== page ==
TramTrain perfect for Valley LRT
Published: November 10, 2009
The Light Rail Committee has long supported the reinstatement of the Vancouver to Chilliwack interurban service and has long corresponded to transportation experts in Europe and the USA, who also support the return of the interurban.
The concept of TramTrain, where specially designed streetcars or diesel light rail vehicles can safely ‘share the track’ with regular railways, has never been explored by TransLink, who prefer to squander billions of dollars building the SkyTrain metro system on routes that do not have the ridership to support the mode. It is all so easy for TransLink, grab taxes from valley residents and spend it on SkyTrain and subways in Vancouver.
For almost 20 years the city of Karlsruhe, Germany has operated a large and ever growing TramTrain network (the longest route is 210 km) and the success of TramTrain is such that over 20 cities around the world, including Paris, France, now operate TramTrain Lines.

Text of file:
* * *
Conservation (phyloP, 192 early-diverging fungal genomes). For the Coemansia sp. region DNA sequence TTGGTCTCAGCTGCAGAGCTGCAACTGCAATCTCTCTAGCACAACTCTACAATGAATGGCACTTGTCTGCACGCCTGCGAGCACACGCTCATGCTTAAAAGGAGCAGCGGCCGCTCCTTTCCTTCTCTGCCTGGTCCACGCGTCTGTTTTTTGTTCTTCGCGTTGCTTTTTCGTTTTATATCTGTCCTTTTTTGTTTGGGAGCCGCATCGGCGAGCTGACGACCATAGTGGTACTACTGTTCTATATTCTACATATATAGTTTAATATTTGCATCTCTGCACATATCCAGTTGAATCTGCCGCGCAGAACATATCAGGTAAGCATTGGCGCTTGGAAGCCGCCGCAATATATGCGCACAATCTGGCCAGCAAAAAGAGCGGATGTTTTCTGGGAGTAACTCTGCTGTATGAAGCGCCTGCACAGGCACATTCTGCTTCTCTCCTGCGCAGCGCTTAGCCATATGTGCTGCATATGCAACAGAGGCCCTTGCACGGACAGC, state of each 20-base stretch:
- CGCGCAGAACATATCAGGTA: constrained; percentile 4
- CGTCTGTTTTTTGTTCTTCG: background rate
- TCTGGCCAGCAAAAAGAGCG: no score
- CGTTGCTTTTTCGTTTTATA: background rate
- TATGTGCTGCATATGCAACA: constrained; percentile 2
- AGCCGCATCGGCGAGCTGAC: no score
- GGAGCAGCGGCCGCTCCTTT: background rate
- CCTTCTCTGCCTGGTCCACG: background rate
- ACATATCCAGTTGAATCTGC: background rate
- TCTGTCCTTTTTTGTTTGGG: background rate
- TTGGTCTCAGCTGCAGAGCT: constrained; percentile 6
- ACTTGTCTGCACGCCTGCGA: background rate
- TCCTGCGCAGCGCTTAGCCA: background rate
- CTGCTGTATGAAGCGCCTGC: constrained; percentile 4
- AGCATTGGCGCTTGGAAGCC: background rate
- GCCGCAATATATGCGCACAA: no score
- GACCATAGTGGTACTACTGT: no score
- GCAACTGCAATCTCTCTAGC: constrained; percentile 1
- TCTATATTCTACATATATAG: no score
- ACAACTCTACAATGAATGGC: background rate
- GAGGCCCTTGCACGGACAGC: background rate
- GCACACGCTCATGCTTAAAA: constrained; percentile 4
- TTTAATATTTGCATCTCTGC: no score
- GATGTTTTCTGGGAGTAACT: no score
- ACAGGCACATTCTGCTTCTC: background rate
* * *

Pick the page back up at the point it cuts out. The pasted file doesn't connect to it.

It is cheap to build, with costs starting at about $7 million/km to build; compare this with SkyTrain, with costs surpassing $100 million/km.
In an age of ‘global warming,’ the need is to build a large network for the region and the question is: Do we build with LRT and TramTrain with costs starting at $7 million/km or SkyTrain metro, with costs starting at $100 million/km.
Light Rail Committee
Tags: Abbotsford, Chilliwack, cost per km, demonstration project, Diesel LRT, economic stimulus, Fraser River rail bridge, Fraser Valley, gateway, highway 1, infrastructure, Karlsruhe, Langley, light rail, LRT, Patrick Condon, Rail for the Valley, streetcars, study, Surrey, track-sharing, tram, trams, tramtrain, transit, Translink, VALTAC, Vancouver